Stealing is a very useful tool in a coach’s arsenal. Done correctly, it can be used to change the momentum of any game. In fact even the slowest runner can steal a base when done at the right time [e.g., big jump, delayed, or on a lazy catcher]. Moving the runner into scoring position or getting them to third is a good thing for the opposing coach.
True, it is the pitcher and the catcher’s responsibility once a runner is on base, but what if you were able to limit the number of times the other team attempts to steal. What if you were able to create a bit of doubt in the opposing coach’s head, limiting the number of times he gave the steal signal.
Well, it’s simpler than you think!
I agree most runners steal off the pitcher, but when a team has a weak or lazy catcher, stealing is almost a forgone conclusion. The corollary is also true. A team with a quality catcher creates doubt in the opposing coach’s mind and in some cases he is able to hide the pitcher’s inability to hold a runner on.
Kevin Schnall, one of premier catching instructors in the country [presently head recruiter at UCF], believes catchers should have one stance, and one stance only. Pure and simple, receive the ball as if a runner is on base at all times.
Too many catchers have one stance for when a runner is on, and another when the bases are empty. This form of laziness seems to carry over when it comes to blocking and pass balls; “no one on, let it go.” Its as if they truly believe they can turn their reaction level on and off like a light switch. Now, I would never say a player could never do that, but that type of catcher usually has a short baseball career.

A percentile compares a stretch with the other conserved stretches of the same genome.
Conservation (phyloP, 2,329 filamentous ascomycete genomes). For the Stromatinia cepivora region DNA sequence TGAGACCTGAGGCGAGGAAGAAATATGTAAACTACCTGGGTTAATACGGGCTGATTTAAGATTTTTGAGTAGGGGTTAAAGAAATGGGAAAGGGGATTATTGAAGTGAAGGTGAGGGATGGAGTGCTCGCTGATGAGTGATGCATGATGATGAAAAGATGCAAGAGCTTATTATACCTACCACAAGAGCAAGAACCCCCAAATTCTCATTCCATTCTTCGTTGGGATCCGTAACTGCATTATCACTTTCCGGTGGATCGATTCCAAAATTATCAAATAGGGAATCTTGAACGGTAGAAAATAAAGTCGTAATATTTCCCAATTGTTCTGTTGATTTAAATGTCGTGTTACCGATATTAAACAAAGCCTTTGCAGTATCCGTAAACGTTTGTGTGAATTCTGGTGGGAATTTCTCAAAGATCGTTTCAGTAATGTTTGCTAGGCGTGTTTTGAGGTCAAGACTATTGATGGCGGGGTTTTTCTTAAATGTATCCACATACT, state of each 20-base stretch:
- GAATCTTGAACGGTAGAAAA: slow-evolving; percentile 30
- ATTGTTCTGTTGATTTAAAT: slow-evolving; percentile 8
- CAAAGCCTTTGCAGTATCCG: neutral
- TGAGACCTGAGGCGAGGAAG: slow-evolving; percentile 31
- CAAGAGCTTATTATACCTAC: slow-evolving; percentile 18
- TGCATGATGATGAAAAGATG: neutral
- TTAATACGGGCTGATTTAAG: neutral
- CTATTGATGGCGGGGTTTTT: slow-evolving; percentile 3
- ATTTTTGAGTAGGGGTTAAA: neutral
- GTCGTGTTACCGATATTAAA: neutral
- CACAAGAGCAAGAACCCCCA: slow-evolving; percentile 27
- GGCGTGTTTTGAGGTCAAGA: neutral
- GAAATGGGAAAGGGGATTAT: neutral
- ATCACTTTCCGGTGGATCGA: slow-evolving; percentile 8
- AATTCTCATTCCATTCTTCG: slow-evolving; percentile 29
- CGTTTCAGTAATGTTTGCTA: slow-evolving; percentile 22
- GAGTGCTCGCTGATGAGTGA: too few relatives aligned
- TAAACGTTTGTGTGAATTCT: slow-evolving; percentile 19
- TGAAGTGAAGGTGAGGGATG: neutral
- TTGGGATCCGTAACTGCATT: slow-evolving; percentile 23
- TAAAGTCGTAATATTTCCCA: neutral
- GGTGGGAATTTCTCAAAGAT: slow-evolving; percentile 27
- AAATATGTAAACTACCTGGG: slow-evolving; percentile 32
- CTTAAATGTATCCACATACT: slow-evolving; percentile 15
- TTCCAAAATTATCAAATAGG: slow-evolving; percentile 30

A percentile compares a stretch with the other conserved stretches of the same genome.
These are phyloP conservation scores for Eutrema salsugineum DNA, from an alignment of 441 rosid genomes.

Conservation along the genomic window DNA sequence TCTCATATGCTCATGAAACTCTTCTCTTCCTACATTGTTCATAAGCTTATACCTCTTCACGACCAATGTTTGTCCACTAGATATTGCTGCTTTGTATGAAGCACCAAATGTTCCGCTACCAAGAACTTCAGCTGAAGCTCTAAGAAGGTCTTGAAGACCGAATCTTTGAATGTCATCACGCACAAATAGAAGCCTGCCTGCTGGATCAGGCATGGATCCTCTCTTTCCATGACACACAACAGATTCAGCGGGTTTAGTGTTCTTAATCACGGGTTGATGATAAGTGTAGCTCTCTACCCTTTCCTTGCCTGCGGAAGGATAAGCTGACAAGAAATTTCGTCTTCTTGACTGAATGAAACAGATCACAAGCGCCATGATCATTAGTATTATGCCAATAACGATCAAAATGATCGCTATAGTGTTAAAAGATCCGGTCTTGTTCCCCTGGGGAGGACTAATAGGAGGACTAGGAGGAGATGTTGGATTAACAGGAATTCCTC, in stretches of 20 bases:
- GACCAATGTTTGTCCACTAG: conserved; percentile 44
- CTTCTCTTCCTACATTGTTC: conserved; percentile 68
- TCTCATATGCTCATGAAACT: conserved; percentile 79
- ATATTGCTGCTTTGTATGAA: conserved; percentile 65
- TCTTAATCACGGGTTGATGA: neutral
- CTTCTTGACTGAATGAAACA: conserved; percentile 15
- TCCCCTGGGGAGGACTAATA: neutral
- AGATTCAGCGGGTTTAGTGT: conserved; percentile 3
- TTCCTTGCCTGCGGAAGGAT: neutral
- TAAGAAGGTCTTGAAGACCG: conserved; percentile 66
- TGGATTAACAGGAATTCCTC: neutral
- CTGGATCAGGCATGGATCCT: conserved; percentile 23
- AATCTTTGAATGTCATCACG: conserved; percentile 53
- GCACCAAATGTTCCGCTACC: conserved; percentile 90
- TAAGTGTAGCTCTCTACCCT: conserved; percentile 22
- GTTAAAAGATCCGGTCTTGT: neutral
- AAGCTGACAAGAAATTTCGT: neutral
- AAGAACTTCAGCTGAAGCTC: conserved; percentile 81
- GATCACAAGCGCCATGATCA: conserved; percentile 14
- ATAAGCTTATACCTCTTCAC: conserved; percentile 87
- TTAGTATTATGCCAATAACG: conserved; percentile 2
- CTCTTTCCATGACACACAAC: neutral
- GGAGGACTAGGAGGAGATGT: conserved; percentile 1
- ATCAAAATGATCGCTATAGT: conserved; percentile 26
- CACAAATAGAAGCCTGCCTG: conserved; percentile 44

Catchers are the coach on the field, which is a bit of an oxymoron if the way they play helps an opposing coach or the opposing team. An umpire hit by a pitch or a catcher taking forever to get a pass ball usually translates; hold on…let’s not drag the umpire into this. Pure and simple a catcher who hustles can make a mediocre team better, while it is also true the lazy catcher can make a Great Team Mediocre.
So, set up as if a runner is on base, block everything, pop-up as if someone is stealing, and make every throw firm, quick, and accurate. Not only will you make the opposing coach question whether or not to run, umpires love catchers who hustle, which just may help your team, especially on a close call!
Until next blog,